On an unauthorized furlough from Frontenac minimum-security prison in 1990, Roméo Phillion, who had already served 18 years of a life sentence for a murder he did not commit, headed into downtown Kingston, walked into a bank and informed a teller he had a gun and wanted cash. Upon exiting with about $2,000, he caught a cab back to prison, where he was immediately arrested and sentenced to four years, to be served concurrently with the life term.
"It's nice to be doing time for something I'm actually guilty of," he told the sentencing judge.
The story captures Mr. Phillion's bitterness and frustration during his 31 1/2 years behind bars for the 1967 murder of Ottawa firefighter Leo Roy. It also illustrates the sometimes misguided spirit that kept him going until his sudden death on Monday in a Mississauga hospital from complications related to emphysema. He was 76.
A victim of long-buried police evidence and society's tendency to stereotype the poor and voiceless, in the end, Mr. Phillion found his voice – cranky, impassioned and funny.
There he was, on daises in a wheelchair, toting an oxygen tank as he addressed crowds in brief sentences punctuated with coughing fits as he caught his breath, a diminutive warrior in the battle for other voiceless prisoners who, like him, were wrongfully imprisoned.
And the lawyers and staff at the Association in Defence of the Wrongly Convicted (AIDWYC), who engineered his unprecedented release on bail in the summer of 2003 as he waited for a ministerial review of the conviction, became his extended family.
"He was never able to weigh pros and cons of his actions," said Win Wahrer, AIDWYC's director of client services. "It was very easy to go after Roméo Phillion. Everything about his case – his story – makes me ill."
Roméo Phillion and his twin, Donald, were born on April 29, 1939, in Cobalt, Ont., the fourth and fifth of Yvonne and Wilfred Phillion's nine children. His mother was a homemaker and his father, who was a presser in a dry-cleaning business, had a drinking problem and a mean streak.
Mostly, the children fended for themselves and the twins, especially, were mischievous and unruly, as young, unsupervised boys could be. But one day, when they were eight years old and their mother was in hospital again to give birth, their older siblings woke up to find they had disappeared.
"It turned out our father sent them away to St. Joseph's Training School, in Alfred, [Ont.]," said Simonne Snowdon, one of Mr. Phillion's four surviving sisters. "They had been throwing snowballs at cars – stuff like that. I didn't see them again for eight years."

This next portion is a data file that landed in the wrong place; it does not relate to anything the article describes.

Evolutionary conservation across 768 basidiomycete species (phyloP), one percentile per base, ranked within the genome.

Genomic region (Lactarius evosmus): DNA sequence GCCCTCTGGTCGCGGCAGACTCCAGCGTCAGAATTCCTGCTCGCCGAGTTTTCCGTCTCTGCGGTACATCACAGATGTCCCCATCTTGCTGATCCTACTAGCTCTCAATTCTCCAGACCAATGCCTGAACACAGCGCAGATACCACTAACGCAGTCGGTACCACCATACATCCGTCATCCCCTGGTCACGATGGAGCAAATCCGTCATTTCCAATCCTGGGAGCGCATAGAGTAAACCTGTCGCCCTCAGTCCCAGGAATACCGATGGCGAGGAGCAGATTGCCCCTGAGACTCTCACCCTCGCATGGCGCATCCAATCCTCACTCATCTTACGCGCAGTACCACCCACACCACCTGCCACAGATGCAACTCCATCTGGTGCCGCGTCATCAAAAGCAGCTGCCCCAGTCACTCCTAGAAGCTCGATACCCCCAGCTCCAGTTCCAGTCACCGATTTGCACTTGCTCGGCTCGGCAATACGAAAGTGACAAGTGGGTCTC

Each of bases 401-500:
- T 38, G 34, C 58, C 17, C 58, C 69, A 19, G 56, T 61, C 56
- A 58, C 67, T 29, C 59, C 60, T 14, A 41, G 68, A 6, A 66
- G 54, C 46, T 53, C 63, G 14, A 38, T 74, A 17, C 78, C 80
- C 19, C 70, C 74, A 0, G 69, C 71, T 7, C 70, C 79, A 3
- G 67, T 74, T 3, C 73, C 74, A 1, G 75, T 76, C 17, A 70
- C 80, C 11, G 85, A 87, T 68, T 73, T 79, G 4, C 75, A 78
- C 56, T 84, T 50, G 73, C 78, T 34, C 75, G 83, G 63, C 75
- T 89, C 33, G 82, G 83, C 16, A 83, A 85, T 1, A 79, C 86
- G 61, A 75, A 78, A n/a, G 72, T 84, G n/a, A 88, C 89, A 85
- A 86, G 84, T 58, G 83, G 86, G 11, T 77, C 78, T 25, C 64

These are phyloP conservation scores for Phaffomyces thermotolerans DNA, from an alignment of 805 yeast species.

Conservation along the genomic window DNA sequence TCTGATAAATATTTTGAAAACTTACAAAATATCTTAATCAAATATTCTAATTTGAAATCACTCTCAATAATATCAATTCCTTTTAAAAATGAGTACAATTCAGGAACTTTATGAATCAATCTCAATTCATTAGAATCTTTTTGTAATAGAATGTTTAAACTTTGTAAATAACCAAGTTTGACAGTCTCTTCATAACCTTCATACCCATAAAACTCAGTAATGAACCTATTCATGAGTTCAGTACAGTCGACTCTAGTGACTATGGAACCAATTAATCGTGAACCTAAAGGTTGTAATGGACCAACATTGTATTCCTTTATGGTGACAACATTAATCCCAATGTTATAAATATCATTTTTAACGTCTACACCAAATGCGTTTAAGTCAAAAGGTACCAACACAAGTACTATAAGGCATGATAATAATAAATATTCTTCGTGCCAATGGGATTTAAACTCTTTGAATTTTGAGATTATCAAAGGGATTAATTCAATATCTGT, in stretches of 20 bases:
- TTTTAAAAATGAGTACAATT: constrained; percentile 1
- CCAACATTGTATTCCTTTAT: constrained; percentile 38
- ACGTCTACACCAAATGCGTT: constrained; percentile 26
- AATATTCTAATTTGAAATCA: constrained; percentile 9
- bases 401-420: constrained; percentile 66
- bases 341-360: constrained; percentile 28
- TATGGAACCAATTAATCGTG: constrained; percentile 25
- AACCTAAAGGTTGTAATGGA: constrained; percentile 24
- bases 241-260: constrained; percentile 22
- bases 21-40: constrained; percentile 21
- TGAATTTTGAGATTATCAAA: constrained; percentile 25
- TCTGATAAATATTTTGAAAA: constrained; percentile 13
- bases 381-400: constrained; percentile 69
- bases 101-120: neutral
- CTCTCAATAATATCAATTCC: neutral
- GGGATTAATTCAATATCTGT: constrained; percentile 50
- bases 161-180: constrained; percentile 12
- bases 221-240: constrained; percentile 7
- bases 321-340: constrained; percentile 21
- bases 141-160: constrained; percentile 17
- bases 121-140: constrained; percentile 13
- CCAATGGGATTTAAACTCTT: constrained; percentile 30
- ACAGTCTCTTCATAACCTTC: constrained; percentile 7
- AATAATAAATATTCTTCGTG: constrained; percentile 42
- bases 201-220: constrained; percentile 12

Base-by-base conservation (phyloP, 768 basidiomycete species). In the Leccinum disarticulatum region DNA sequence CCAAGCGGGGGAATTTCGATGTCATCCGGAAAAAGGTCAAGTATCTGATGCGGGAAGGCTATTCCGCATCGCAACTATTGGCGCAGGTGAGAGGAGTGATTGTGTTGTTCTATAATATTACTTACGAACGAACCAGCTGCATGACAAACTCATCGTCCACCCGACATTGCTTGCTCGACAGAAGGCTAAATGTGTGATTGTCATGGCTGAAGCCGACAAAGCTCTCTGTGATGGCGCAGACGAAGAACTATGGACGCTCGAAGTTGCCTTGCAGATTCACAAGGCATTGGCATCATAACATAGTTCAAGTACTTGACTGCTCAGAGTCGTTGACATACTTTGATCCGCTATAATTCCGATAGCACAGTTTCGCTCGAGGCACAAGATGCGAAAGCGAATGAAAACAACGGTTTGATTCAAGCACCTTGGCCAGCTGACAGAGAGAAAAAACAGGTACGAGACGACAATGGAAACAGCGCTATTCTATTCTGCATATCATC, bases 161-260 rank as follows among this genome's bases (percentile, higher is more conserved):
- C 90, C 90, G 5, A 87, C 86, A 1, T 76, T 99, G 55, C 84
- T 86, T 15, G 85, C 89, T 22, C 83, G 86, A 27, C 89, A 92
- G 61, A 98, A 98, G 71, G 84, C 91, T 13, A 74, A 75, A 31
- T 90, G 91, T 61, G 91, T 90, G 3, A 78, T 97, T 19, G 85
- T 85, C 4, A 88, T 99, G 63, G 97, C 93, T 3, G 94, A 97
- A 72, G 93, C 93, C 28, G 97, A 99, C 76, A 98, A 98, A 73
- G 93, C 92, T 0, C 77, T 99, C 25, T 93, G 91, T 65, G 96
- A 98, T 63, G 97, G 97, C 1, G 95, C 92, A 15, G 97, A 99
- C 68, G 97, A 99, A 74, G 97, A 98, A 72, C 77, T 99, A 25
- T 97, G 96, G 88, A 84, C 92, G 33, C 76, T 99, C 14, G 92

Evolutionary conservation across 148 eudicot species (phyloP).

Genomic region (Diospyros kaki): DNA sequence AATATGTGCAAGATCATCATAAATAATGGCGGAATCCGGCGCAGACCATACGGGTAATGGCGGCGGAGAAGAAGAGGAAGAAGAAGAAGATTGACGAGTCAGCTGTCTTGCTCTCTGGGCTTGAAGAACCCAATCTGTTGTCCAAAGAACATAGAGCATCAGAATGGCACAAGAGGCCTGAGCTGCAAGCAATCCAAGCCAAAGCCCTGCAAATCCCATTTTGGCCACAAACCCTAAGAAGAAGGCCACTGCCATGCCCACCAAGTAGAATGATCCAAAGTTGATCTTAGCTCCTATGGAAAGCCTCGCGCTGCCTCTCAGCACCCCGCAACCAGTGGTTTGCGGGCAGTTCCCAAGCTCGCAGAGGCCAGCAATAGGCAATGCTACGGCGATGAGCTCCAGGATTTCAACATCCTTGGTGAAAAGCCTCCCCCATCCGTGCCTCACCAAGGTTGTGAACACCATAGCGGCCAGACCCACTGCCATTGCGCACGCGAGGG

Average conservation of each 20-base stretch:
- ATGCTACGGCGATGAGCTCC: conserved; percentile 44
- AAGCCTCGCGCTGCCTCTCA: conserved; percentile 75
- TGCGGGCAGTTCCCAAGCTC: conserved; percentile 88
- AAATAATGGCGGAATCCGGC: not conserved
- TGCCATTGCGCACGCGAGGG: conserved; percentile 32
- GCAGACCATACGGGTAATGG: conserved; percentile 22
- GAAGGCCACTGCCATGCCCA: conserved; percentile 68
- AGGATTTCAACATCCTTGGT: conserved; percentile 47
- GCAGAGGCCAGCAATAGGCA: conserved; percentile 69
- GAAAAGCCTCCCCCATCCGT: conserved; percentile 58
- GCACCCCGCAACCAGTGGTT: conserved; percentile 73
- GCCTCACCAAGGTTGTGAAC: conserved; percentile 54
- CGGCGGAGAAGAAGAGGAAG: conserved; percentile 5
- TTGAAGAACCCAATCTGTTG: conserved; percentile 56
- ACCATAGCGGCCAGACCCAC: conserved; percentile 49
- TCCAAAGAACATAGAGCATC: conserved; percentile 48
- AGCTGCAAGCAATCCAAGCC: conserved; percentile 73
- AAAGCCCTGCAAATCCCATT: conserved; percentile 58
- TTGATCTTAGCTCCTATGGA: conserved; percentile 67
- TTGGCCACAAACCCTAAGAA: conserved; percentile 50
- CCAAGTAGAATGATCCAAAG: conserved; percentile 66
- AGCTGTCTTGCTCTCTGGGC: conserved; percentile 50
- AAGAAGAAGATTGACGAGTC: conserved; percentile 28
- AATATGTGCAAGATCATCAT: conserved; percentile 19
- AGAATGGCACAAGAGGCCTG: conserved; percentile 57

Located east of Ottawa, St. Joe's, as it was known, would prove Mr. Phillion's ultimate undoing. Ostensibly a residential school for orphans, truants, referrals from the local Children's Aid Society and children from poor homes that could support them no longer, it was run by the lay order of the Brothers of the Christian Schools, under the supervision of the provincial government. According to testimony in a successful class-action lawsuit by former residents in the early 1990s, it was also hell, replete with beatings and sexual abuse.
"In the late 1990s, my brother [Roméo] got $50,000 as a payout for his suffering," Ms. Snowdon said. "He suffered all his life."
And so Mr. Phillion was set on his way in the world, with no real home and no support, lost and living by instinct, a habitual liar and con artist who talked a blue streak and had no sense of right and wrong – someone his AIDWYC lawyer, James Lockyer, called "a rounder."
When Mr. Roy was killed in the hallway of his Ottawa apartment building in 1967, Mr. Phillion, with a criminal record that included living off the avails of prostitution, robbery and assault, was initially a suspect. But the case's chief investigating officer determined that on the afternoon in question, he had been 237 kilometres away, at a service station in Trenton, Ont., with a car that had run out of gas on the highway.
That was the end of it until 1971, when police in New Liskeard, Ont., less than 20 kilometres north of Cobalt, where he was born, were looking for him after he allegedly pulled a shotgun on a cabdriver. To that end, they pulled in his lover at the time, Neil Miller, who reportedly told them Mr. Phillion had confessed to the murder four years earlier.
Perhaps out of fear for Mr. Miller, or wanting to impress him, Mr. Phillion confirmed what his lover had said, a grand, foolish gesture that he recanted as soon as he was being led away to a cell and would regret for the rest of his life.